Class C

In the class C configuration the DC bias voltage is set to a value below cutoff. The device will only conduct when the sum of the bias voltage and the instantaneous input signal voltage rises above the threshold value. Therefore the conduction angle will be less than 180°, typically being set to about 140°. The output signal will be a very distorted version of the input signal but with significant content at the fundamental frequency. The output coupling network of a class C stage requires a sufficiently narrow band filter to reject harmonics of the applied signal but sufficiently wide to pass the modulation and frequency variation of the input signal. The efficiency of class C can be high up to 80% or 90% but the limited percentage bandwidth makes it most suited to RF.

Matching for Power Amplifiers  

Bipolar devices that are intended for use in power amplifiers normally have test data defining the input and output impedances at rated power levels as a function of frequency, when conjugately matched into the system impedance, usually 50Ω. In general these will differ from the impedances derived from the S-parameters which are normally measured for linear conditions at low signal levels. The matching networks used to generate this data require to be of the lowest possible loss and of sufficiently high Q to reject the harmonics adequately. Power device packages are designed with high thermally conductive electrodes connected to flanges or studs that may be used to dissipate power. The maximum junction temperature for a silicon bipolar transistor is about 200°C and the maximum channel temperature for a GaAs FET is about 175°C.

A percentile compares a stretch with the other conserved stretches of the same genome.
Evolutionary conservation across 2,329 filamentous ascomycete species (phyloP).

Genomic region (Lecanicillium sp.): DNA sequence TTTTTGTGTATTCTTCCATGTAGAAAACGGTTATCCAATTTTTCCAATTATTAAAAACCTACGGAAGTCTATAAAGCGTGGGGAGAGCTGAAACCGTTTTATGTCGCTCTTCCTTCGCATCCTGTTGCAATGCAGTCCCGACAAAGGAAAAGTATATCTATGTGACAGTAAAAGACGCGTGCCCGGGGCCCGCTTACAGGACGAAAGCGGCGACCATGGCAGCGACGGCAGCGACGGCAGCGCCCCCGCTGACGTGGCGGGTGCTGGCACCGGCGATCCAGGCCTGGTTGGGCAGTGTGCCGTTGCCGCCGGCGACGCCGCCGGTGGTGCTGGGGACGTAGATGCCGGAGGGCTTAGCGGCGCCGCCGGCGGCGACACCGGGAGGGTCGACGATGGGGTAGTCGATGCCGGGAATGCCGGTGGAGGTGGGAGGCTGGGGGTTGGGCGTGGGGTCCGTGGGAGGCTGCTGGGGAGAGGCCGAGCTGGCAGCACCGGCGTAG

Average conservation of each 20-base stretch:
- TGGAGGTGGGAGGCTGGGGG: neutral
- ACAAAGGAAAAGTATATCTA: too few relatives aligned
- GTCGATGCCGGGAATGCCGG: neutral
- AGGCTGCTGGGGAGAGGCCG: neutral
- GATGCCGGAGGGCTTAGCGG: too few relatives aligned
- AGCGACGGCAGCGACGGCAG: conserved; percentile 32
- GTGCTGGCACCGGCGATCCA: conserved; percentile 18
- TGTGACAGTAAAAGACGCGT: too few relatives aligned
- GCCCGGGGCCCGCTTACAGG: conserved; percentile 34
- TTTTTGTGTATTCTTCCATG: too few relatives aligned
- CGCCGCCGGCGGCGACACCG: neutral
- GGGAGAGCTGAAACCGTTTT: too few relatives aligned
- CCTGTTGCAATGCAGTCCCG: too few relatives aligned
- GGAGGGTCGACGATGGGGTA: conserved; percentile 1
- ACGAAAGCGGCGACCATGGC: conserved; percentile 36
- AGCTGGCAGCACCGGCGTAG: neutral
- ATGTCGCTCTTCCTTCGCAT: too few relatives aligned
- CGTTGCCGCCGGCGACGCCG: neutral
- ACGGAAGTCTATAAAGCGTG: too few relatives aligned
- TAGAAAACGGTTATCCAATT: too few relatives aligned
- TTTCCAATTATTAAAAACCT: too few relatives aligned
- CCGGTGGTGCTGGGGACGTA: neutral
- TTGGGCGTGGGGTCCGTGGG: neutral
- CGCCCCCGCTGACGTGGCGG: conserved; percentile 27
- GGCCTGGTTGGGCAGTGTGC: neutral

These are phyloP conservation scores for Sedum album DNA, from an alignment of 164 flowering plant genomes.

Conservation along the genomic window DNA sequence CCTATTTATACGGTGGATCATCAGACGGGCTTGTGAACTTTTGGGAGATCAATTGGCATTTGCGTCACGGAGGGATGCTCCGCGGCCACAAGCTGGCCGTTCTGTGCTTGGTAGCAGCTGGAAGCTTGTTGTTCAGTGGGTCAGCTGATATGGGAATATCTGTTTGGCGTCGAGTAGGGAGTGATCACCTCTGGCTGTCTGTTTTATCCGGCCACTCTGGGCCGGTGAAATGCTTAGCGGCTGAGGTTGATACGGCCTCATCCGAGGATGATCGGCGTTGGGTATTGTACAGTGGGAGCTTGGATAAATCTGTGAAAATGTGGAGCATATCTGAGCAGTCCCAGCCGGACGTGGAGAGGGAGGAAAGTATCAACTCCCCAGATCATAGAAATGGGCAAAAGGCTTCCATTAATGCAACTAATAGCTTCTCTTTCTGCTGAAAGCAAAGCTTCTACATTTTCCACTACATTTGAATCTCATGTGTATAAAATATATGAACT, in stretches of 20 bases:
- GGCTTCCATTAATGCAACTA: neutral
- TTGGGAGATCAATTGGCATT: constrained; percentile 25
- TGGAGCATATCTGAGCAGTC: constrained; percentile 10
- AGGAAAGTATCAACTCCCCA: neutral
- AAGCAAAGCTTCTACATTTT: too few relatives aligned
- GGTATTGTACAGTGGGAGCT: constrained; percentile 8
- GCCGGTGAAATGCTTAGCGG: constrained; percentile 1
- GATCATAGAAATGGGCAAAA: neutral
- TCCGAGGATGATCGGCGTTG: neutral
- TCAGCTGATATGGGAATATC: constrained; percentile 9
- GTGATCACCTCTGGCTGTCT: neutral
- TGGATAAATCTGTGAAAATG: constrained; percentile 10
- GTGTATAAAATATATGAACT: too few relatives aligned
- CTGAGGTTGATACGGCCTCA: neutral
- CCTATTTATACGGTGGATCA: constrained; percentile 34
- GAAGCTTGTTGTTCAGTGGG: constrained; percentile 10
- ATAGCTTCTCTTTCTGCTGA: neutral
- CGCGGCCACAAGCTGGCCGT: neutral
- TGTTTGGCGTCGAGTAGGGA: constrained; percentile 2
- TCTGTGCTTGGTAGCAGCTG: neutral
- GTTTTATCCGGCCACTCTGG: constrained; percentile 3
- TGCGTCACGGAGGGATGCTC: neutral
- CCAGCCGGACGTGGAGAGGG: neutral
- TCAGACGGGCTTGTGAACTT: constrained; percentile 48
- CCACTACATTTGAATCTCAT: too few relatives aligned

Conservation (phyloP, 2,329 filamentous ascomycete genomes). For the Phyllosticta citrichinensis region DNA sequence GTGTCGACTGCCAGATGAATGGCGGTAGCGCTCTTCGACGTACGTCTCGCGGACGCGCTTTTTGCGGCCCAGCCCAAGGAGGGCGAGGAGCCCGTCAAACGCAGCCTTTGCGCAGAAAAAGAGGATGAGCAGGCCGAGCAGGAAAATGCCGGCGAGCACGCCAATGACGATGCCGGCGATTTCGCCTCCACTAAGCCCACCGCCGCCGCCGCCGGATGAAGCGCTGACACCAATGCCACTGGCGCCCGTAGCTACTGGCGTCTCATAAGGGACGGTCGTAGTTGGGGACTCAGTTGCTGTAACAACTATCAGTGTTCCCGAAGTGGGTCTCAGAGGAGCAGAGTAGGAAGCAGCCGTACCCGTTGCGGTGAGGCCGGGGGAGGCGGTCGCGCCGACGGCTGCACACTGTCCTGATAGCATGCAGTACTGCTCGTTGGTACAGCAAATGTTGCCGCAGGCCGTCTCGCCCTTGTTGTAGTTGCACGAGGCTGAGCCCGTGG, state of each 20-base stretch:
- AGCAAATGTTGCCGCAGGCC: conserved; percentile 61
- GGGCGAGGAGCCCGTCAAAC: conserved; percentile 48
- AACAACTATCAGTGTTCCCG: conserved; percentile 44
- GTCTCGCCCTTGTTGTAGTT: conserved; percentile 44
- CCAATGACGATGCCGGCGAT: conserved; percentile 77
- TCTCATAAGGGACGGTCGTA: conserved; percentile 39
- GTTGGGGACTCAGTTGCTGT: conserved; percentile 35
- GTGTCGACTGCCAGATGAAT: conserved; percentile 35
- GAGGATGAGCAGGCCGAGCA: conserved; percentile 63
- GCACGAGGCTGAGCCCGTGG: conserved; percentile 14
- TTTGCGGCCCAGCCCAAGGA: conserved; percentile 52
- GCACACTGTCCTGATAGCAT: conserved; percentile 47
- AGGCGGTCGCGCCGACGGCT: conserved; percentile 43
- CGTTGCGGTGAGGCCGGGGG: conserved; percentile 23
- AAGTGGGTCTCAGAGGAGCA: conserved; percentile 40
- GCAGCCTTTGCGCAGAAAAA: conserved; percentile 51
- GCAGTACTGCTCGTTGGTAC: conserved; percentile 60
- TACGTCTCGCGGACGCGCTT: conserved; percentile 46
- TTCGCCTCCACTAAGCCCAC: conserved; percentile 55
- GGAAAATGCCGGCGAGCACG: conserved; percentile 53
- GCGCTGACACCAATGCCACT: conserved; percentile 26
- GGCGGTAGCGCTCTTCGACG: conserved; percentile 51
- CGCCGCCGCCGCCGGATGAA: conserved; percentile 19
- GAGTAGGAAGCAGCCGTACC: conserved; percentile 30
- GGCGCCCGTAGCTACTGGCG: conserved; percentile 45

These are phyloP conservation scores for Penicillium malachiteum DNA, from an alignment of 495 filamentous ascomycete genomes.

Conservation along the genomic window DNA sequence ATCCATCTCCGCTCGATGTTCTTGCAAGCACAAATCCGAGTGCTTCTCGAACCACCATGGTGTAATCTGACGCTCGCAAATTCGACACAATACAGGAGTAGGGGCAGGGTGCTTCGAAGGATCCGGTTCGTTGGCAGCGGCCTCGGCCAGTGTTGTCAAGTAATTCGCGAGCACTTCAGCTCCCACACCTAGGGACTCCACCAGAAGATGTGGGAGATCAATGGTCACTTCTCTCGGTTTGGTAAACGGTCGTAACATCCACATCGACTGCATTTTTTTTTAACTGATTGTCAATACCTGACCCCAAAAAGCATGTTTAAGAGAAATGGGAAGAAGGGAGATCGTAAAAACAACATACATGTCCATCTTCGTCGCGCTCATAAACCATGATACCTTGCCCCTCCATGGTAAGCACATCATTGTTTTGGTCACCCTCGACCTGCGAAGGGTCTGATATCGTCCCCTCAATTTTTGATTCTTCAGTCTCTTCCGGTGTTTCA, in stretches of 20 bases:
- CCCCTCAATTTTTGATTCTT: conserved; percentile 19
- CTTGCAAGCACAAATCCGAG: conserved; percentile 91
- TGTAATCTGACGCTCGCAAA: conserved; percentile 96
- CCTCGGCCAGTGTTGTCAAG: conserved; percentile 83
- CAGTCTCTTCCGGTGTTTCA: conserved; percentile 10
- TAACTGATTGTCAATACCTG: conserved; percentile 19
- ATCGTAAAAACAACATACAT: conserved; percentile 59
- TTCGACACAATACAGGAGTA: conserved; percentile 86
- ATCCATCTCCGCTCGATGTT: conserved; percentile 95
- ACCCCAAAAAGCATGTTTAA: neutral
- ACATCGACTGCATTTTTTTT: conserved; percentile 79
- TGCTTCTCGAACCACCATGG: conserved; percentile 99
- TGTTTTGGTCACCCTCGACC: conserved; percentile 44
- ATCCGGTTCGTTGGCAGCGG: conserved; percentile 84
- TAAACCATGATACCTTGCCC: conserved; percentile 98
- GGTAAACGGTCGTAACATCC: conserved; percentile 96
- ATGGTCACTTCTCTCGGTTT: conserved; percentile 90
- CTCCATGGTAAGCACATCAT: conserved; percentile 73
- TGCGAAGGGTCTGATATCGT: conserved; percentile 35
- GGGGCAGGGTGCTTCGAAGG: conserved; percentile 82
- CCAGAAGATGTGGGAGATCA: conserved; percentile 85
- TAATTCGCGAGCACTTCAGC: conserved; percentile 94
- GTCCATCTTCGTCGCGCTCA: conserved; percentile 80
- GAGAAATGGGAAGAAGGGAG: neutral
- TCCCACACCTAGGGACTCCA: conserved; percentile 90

Constant Output Power Contours

TBA

AM to PM Conversion

AM to PM conversion is a phase distortion especially relevant to power amplifiers which carry digital modulation such as QAM and results in a change of phase through a power amplifier as a function of the instantaneous amplitude of the input signal.  Such changes increase the probability of symbol errors.

Parallel Combining of RF Transistors

Some transistors may be parallel combined to achieve greater output power than may be obtained with a single device. Paralleling is done when the output power required exceeds that available from a single device, otherwise it may be better to use a higher rated device, depending on cost, availability, reliability etc.

For bipolar devices the input impedance is typically just a few Ohms, eg. the Motorola MRF858S S11 at 900 MHz is 0.94 angle165° giving Zin = 1.5 + j7 Ohm, but at rated output power (3.6 W) it is 1.2 + j3.5 Ohm. Connecting several in parallel would therefore create even lower impedances so it is normal to transform each to an intermediate impedance of say 10 Ω to 25 Ω before combining. 

Devices may be directly connected in parallel but this approach has several disadvantages:

  1. the input and output impedance can become very low and comparable to the impedances of the additional tracking and connections;
  2. one transistor fails into short circuit, the others are shorted out as well;
  3. transistors must be individually matched accurately for power output to enable even load sharing which is difficult;
  4. each device will need a dedicated isolated bias thus increasing complexity and making setting up more difficult.

Parallel Combining of MOSFETs

MOSFETs can be paralleled but their gates require to be isolated from each other otherwise there is a risk of oscillation caused by the internal capacitances resonating with the gate source bonding wires. The effective Q may be reduced by adding a resistor in series with each gate connection. However this will reduce the high frequency performance typically to around VHF because of the RC or LC filter formed by this resistor and the internal strays.